"Pacificus Ord, late attorney of the United States for the Southern District of California, being duly sworn, says that at the June term, 1857, of the District Court of the United States for the Southern District of California, held at Monterey, Isaac Hartman represented that he was a member of the law firm of Sloan & Hartman, authorized and retained as counsel for Vicente P. Gomez in the above entitled cause. That he had as counsel for the said claimant obtained an order from the District Court of the Northern District removing the case to the Southern District; and that he was ready and willing to present the same to the Court, as soon as the same could be heard. Affiant further says that shortly thereafter, the court being then in session, the said Hartman, acting as counsel for said claimant, presented the said case to the court by reading the petition for review, and the other papers and transcript in the case to the court, for the appellant. That after so doing, this affiant, acting for the United States, admitted in open court, that in his opinion the claim was a valid one and that, in accordance with the rulings of the court in previous cases,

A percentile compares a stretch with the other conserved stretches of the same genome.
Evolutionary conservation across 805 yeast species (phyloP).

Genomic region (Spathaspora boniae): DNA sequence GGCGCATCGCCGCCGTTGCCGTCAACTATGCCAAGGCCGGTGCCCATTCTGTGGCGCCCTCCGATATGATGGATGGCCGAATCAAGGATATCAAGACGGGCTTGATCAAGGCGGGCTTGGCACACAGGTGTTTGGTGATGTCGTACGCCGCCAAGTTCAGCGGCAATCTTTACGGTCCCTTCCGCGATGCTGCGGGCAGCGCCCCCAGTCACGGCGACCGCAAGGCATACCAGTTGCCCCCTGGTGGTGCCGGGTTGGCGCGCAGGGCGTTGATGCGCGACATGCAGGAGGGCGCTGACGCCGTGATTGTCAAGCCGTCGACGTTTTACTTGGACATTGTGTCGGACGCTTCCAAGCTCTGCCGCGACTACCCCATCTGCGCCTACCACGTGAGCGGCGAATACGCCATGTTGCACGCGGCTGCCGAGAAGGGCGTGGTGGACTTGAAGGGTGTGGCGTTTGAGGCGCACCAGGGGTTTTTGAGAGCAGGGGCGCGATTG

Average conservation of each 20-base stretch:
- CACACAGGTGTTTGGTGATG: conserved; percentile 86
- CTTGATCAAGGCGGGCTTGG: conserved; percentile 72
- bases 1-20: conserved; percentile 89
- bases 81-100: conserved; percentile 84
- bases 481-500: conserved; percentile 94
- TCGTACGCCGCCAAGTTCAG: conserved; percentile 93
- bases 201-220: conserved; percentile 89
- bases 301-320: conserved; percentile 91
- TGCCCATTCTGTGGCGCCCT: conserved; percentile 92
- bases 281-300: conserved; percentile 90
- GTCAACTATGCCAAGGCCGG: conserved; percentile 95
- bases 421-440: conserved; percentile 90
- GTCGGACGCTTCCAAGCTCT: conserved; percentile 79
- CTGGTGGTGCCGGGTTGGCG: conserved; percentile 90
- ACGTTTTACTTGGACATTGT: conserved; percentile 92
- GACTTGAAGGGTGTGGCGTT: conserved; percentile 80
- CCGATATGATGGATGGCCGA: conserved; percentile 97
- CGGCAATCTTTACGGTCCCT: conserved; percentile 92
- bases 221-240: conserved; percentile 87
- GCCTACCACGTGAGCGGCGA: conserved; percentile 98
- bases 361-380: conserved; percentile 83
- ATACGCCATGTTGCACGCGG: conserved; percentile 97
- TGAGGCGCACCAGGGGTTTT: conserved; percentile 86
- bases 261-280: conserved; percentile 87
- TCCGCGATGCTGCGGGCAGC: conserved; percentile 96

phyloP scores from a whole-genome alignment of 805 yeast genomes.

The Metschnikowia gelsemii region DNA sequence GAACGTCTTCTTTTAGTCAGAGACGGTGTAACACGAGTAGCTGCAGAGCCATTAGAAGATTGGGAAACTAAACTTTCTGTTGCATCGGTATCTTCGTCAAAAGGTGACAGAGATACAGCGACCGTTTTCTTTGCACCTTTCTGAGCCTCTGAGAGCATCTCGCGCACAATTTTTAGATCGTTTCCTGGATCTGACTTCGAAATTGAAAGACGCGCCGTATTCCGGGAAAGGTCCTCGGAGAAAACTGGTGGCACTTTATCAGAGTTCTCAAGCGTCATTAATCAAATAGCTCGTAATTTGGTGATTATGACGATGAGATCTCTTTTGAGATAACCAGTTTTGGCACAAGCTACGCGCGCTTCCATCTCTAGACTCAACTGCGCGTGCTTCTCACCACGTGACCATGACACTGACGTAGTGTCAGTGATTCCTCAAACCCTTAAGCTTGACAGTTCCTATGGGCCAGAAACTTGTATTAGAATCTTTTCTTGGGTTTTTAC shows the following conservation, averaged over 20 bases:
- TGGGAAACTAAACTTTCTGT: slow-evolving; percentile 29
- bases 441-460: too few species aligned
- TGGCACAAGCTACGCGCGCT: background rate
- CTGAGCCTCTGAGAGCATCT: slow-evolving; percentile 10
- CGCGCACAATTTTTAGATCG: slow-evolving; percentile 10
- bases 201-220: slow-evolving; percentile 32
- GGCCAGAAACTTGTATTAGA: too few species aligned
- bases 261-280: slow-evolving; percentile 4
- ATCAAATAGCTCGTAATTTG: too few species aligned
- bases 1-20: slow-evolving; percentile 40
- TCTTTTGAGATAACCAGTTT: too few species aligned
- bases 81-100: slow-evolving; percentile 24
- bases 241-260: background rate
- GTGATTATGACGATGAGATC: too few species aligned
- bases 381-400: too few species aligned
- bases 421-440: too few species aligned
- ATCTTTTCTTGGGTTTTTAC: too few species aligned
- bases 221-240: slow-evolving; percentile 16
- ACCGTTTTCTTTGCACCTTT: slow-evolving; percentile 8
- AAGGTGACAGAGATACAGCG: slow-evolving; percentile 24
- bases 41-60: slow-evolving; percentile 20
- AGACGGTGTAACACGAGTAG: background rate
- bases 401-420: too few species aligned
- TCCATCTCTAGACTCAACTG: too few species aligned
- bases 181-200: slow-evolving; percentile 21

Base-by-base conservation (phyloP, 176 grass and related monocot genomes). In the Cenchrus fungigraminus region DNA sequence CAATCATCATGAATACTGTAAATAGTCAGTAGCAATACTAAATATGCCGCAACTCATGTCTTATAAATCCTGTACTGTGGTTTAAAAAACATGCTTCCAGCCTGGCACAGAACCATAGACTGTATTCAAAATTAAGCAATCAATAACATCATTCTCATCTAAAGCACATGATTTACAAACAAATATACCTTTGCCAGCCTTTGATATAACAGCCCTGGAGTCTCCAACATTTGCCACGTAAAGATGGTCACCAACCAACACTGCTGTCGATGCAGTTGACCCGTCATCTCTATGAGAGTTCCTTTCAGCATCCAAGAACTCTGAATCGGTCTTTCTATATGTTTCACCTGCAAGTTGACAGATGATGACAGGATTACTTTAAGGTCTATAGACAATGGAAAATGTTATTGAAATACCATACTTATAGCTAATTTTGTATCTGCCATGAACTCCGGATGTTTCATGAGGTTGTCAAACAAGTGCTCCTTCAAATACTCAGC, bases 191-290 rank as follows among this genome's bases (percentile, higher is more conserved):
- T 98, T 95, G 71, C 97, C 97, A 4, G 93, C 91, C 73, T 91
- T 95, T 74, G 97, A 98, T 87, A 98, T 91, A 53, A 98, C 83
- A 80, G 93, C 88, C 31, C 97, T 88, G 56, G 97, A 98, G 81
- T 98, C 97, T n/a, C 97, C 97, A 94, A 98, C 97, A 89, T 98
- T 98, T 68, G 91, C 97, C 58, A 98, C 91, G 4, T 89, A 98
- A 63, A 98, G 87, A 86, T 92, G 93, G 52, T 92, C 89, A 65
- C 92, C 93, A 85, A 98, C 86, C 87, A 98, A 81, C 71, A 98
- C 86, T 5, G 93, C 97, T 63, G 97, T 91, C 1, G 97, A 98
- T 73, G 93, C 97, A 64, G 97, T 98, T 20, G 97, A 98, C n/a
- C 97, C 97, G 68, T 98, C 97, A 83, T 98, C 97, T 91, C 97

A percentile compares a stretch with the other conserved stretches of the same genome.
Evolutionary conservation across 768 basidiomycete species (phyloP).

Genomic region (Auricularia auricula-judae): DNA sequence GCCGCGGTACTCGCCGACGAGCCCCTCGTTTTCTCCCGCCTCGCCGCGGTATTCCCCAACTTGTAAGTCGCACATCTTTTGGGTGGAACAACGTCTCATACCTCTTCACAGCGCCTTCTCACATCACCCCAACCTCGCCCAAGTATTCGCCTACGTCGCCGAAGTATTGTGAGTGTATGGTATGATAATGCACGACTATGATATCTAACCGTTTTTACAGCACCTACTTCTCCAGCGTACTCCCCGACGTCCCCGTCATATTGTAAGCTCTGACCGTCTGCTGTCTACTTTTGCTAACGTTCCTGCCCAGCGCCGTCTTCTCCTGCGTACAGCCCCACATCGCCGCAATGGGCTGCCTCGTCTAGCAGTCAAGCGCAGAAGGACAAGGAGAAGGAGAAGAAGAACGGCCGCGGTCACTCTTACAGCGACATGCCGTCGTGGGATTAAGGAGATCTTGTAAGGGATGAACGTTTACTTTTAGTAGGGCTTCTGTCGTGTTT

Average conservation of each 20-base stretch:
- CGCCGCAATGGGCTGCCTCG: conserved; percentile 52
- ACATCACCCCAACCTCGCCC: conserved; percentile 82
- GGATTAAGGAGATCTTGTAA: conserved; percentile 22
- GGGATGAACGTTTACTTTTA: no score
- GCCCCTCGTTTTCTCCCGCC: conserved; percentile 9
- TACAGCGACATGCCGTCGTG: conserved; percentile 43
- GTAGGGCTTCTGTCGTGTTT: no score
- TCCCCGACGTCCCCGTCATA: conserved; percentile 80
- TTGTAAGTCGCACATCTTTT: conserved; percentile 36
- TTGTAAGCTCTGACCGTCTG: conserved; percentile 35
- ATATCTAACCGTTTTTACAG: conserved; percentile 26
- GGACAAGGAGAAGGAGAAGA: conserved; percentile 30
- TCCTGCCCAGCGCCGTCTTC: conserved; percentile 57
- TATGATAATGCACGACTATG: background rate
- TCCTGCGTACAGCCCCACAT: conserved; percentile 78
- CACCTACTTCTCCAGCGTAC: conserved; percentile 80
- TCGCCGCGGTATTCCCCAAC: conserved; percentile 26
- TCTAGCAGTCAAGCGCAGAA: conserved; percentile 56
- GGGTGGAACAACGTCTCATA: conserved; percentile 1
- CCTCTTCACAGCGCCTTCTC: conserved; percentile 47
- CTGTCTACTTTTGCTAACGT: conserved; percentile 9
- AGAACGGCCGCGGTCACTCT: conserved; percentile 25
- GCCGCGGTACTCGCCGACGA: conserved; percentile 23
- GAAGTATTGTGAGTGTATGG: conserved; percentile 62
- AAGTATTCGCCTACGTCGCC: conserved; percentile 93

the case should be confirmed. That thereupon the court ordered that the decision of the land commissioners should be reversed, and a decree of confirmation entered therein for claimant. Affiant further says that at the next term of the said district court, held in Los Angeles, in December, the said Hartman, as counsel in said case, presented to affiant a draft of the decree of confirmation of said claim. That upon reading the same, affiant objected to the said draft on the ground that the same would cover all the land embraced within the limits of the named boundaries, to the extent of eleven leagues. Whereupon the said Hartman made another draft of a decree, restricting the quantity of land to not more than four leagues, which said draft, after being approved by affiant as United States attorney, was signed by the court. That thereafter affiant drafted an order of appeal to the Supreme Court of the United States in said case, on the part of the United States, and on the last day of the term of said court, Col. Kewen, acting for the United States, at the request of affiant, district attorney as aforesaid, asked for and obtained, as affiant was afterwards informed, the said order in said case. Affiant further says that at or about the time the said Hartman informed him that he had been retained by the said claimant in said case, affiant informed said Hartman that he had been the attorney for said Gomez before the United States land commissioners and that, for his services therein, the said Gomez had conveyed to him the one undivided half of the tract of land claimed therein. That he had endeavored for a long time to get the Attorney General to appoint some attorney to represent the United States in cases in which he was interested, but without success. That this case had been unacted upon for a long time, and that as the commissioners had, upon the evidence before them, passed favorably upon the validity of the claim, and though they rejected it, it was only on the ground of want of occupation by the grantee, and that as that ground had been overruled by the Supreme Court, there could be no injury to the United States, and no impropriety on his part, as United States attorney, in appearing and consenting to its confirmation, in all of which views of this affiant the said